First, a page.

In Novaritis Pharmaceuticals Corporation v. Breckenridge Pharmaceutical Inc., [2017-2173, 2017-2175, 2017-2176, 2017-2178, 2017-2179, 2017-2180, 2017-2182, 2017-2183, 2017-2184] (December 7, 2018), the Federal Circuit reversed the district court, determining that the law of obviousness-type double patenting does not require a patent owner to cut down the earlier-filed, but later expiring, patent’s statutorily-granted 17-year term so that it expires at the same time as the later-filed, but earlier expiring patent, whose patent term is governed under an intervening statutory scheme of 20 years from that patent’s earliest effective filing date.

Applying  Gilead Sciences, Inc. v. Natco Pharma Ltd., which held that a later-filed but earlier-expiring patent can serve as a double patenting reference for an earlier-filed but later-expiring patent, the district court found U.S. Patent No. 6,440,990 to be a proper double patenting reference for the earlier filed U.S. Patent No. 5,665,772, which had a longer term because of a change in the statutory term.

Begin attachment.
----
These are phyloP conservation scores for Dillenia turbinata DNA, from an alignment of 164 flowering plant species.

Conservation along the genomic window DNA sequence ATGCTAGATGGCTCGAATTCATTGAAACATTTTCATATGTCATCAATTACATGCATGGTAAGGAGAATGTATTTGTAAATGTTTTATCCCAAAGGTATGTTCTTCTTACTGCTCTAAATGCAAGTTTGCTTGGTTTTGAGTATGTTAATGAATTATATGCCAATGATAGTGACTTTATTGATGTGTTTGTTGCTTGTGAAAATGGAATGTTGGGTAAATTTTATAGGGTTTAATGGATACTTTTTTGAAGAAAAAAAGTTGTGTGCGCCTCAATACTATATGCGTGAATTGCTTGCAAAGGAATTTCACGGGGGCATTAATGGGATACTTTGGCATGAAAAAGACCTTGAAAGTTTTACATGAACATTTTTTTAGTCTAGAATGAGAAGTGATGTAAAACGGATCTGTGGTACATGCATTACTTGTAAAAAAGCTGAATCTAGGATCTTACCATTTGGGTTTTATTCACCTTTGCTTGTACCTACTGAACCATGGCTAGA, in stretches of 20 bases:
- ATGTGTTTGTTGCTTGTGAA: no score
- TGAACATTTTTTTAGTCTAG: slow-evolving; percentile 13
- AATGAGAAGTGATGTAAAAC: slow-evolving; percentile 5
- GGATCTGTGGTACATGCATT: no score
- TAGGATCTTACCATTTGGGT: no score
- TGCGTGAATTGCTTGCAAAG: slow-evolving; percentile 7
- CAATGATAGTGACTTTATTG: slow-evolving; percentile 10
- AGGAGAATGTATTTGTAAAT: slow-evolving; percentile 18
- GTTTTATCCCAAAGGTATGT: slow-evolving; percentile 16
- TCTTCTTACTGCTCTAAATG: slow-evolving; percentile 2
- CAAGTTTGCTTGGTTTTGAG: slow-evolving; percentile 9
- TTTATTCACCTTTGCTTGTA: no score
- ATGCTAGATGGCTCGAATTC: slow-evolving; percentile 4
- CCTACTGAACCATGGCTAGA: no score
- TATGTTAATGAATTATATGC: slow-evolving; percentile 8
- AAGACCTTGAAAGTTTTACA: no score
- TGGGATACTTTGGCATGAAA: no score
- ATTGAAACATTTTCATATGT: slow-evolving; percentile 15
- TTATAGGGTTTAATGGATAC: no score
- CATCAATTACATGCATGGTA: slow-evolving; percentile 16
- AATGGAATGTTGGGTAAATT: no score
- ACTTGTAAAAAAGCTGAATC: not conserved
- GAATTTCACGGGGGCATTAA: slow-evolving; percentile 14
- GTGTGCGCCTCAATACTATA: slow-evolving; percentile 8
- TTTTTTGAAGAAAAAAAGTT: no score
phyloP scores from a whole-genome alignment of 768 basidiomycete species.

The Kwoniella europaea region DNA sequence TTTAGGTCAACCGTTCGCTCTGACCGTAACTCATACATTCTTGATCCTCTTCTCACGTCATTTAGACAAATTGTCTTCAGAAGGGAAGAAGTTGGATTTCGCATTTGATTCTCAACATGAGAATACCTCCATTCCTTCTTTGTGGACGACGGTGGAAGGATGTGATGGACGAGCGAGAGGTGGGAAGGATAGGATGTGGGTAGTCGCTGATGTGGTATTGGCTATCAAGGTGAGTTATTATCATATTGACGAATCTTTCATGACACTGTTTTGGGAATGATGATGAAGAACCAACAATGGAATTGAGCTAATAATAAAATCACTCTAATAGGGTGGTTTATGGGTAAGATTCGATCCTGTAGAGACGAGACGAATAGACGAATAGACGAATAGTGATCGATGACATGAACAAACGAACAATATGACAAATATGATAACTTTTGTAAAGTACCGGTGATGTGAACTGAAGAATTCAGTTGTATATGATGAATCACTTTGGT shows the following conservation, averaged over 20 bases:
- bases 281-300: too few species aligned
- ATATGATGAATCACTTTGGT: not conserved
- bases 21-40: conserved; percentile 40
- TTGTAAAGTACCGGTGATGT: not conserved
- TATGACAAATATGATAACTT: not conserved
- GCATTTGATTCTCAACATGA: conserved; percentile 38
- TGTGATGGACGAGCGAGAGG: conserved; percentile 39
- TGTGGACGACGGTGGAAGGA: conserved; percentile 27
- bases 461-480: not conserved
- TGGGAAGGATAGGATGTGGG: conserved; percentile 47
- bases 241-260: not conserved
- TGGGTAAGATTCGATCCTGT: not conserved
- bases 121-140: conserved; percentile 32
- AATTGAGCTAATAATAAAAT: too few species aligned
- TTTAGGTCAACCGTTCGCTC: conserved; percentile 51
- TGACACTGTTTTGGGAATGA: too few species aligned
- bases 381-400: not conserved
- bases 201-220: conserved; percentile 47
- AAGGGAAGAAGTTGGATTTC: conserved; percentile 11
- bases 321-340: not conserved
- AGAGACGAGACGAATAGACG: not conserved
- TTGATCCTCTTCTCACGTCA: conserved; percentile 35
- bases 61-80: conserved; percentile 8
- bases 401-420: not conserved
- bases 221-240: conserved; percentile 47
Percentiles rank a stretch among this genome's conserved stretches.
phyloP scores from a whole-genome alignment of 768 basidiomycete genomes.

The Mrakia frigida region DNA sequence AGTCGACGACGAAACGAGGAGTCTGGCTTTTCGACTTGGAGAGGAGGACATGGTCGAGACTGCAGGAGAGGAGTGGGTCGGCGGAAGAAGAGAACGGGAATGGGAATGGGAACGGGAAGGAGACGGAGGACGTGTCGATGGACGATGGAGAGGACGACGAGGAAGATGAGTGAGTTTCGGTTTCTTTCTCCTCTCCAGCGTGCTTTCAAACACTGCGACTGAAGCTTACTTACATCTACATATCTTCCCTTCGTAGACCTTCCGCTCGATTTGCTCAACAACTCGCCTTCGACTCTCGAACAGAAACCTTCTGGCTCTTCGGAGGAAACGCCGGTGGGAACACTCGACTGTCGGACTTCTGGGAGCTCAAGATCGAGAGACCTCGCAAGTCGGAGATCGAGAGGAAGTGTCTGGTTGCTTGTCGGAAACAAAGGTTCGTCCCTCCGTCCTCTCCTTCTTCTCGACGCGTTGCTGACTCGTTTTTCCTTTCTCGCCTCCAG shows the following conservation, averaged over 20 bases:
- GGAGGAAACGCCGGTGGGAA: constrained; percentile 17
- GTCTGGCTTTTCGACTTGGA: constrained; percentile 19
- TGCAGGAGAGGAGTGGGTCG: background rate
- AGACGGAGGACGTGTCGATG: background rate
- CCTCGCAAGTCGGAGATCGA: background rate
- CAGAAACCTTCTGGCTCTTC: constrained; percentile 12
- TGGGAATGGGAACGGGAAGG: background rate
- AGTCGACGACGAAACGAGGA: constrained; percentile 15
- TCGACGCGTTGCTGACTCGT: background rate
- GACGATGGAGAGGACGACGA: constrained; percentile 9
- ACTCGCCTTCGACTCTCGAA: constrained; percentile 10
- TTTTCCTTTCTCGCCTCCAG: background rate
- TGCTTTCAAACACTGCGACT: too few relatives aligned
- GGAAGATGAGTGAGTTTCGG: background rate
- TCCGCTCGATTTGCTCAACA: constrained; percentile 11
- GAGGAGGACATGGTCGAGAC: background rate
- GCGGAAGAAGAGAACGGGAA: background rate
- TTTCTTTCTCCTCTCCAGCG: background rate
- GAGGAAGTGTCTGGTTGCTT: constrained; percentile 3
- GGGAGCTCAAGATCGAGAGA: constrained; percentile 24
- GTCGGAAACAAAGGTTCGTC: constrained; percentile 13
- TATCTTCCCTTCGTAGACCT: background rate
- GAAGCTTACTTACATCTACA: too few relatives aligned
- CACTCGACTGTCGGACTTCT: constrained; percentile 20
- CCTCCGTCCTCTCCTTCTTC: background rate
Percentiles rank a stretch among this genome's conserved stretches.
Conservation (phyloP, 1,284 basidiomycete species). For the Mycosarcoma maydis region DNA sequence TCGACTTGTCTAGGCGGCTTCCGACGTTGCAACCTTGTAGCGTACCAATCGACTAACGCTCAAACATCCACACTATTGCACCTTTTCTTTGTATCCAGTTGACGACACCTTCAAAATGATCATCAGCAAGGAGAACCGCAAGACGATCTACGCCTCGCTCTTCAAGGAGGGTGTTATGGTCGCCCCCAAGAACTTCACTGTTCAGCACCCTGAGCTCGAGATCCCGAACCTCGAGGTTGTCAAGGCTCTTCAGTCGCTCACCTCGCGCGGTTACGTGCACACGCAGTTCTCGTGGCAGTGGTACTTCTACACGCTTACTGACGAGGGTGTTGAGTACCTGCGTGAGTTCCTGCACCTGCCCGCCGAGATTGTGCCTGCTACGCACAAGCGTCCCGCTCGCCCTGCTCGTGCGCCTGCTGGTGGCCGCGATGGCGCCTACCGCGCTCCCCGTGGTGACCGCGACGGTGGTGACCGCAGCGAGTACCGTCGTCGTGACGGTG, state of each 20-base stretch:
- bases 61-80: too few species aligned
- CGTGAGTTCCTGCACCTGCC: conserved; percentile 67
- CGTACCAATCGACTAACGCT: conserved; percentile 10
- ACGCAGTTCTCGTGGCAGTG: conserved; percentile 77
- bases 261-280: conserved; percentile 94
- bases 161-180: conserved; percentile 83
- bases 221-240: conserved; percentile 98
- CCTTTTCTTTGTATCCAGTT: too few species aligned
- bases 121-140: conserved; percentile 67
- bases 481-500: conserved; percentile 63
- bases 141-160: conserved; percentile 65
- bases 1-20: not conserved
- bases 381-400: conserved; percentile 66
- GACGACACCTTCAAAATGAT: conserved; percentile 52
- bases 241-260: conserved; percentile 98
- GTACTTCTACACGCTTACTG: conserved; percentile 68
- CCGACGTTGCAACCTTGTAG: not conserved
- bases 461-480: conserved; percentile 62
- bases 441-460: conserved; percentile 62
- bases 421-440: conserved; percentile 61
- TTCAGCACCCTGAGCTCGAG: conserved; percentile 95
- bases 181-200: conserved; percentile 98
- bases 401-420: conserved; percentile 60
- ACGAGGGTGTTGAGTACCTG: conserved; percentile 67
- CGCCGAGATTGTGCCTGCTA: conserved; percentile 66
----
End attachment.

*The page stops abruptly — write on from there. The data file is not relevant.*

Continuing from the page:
The Federal Circuit said that Gilead addressed a question that was not applicable in the present case — in Gilead, the Federal Circuit concluded that, where both patents are post- URAA, a patent that issues after but expires before another patent can qualify as a double patenting reference
against the earlier-issuing, but later-expiring patent.  In contrast, in the present case Novartis owns one pre-URAA patent (the ’772 patent) and one post-URAA patent (the ’990 patent), and the 17-year term granted to the ’772 patent does not pose the unjustified time extension problem that was the case for the invalidated patent in Gilead.


[T]he present facts do not give rise to similar patent prosecution gamesmanship because the ’772 patent expires after the ’990 patent only due to happenstance of an intervening change in patent term law. Both the ’772 and the ’990 patents share the same effective filing date of
September 24, 1993. If they had been both pre-URAA patents, the ’990 patent would have expired on the same day as the ’772 patent by operation of the terminal disclaimer Novartis filed on the ’990 patent, tying its expiration date to that of the ’772 patent. And if they had been
both post-URAA patents, then they would have also both expired on the same day. Thus, the current situation does not raise any of the problems identified in our prior obviousness-type double patenting cases. At the time the ’772 patent issued, it cannot be said that Novartis improperly